MIBOR just released numbers for July, and I havta’ ask, “Where are all the sellers at?”
You see, it just doesn’t make any sense…
#1 Sales are up- 14% from July last year.
#2 Inventory of houses available to buyers is limited- as in 17% less than a year ago.
#3 The average house is selling for $155,000— up 7% over a year ago.
#4 Mortgage rates are holding in the 3’s & 4’s- something unheard of the past 60 years.
So help me out here, what’s holding people back from wanting to put a For Sale sign in their front yard?
When an owner prepares to sell their home, the biggest question to answer is what price should they ask? All too often they come to their conclusion based on how much they “need” to walk away with the profit margin they want OR they arrive at their answer after looking at data that doesn’t really give them the full picture. Neither approach does anything to helping them sell their house fast— or for the most money.
Here’s a much better approach:
#1 Look at what similar houses in similar neighborhoods have sold for during the past six months. And look too at what nearby houses have sold for in the price range you think your house might fall into. This info will tell you what has recently happened. And unless something has changed in the market, this info will give you a very good idea of what your house will could sell for.
#2 Look also at the same type of houses as above, that were offered for sale during the past six months and were removed from the market because they didn’t sell. You may find that these were priced too high, or that the owners started with a pricetag way to high and scared everyone away. Or you may find that they were priced too high for their condition or location.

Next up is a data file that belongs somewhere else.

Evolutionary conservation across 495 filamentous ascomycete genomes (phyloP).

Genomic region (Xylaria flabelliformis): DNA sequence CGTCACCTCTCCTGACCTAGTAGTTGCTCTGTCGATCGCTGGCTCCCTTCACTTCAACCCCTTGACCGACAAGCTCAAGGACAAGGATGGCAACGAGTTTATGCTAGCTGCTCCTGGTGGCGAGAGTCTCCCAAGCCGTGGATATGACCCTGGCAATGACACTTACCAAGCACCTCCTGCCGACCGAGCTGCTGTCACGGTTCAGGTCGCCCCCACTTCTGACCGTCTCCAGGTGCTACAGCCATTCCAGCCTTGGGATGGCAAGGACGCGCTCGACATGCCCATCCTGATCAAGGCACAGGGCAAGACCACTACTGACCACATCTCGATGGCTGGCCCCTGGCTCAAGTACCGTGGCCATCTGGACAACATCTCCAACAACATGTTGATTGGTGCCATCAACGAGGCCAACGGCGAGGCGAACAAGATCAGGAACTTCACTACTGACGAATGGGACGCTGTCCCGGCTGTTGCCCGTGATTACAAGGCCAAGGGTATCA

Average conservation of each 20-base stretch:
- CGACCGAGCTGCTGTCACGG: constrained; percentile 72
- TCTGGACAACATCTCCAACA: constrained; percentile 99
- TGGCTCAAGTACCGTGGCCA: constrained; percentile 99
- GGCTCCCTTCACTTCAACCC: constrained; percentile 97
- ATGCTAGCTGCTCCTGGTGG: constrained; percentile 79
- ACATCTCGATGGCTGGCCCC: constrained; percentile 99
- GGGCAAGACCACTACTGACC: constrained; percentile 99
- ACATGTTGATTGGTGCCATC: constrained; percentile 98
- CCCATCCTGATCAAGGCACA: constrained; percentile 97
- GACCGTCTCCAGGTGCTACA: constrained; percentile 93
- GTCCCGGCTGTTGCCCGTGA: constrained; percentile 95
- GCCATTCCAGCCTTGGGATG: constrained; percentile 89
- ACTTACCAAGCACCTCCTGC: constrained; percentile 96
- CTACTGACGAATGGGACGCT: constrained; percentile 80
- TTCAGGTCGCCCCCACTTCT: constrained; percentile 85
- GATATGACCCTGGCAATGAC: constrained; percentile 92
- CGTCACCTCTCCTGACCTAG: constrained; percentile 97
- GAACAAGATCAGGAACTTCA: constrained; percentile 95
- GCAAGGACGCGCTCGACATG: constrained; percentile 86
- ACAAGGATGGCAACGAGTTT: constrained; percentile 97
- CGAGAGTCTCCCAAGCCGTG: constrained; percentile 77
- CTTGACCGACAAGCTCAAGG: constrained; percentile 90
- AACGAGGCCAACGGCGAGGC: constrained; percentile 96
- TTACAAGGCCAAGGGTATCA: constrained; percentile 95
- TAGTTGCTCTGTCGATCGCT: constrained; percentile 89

#3 Review carefully each house currently for sale that will be a competitor. Obviously you want to be priced lower than those competitors that are larger, more updated, etc. than your own. And, you’ll likely want to be priced higher than those your house is “better” than (so that you don’t leave any dollars on the table!).
If you’d like help digging out this data and making heads or tales of it- just let me know.
It’s a question I sometimes hear when buyers are shopping for a mortgage loan. They’ve seen a mortgage rates advertised on a reputable website like bankrate.com— yet when they start talking with lenders they find that none of them are offering anything close to the advertised rate. What gives?
Well, mortgage money is sold (by lenders to borrowers) and the greater the amount being sold, the lower the price (rate). Like everything else, money is sold with discounts for volume. If you think about it, it makes sense. A lender has to do the same amount of work whether they’re making a $100,000 loan or a $600,000. So, naturally a $600,000 loan is going to sell for a lower rate than a $100,000. And here in central Indiana, the average home sales price is $140,000— a far cry below prices on either coasts where they range from maybe $400-900,000. So, rates in Indiana are going to tend to be a little bit higher.
Here in Indiana, rates are better up close to the program ceilings ($295,550 for FHA and $417,000 for Conventional & VA programs) when compared to an average size loan.
Other factors weigh in when a lender is quoting you a rate. In addition to the loan amount, things like your credit score, whether you’re self-employed or not, and the size of your down payment all make a difference.
Not to worry though… mortgage rates are currently running in the 3-5% range. And that’s a far cry lower than anything we’ve seen in the past half century! (Btw, if you’re looking for a mortgage, I know a guy!)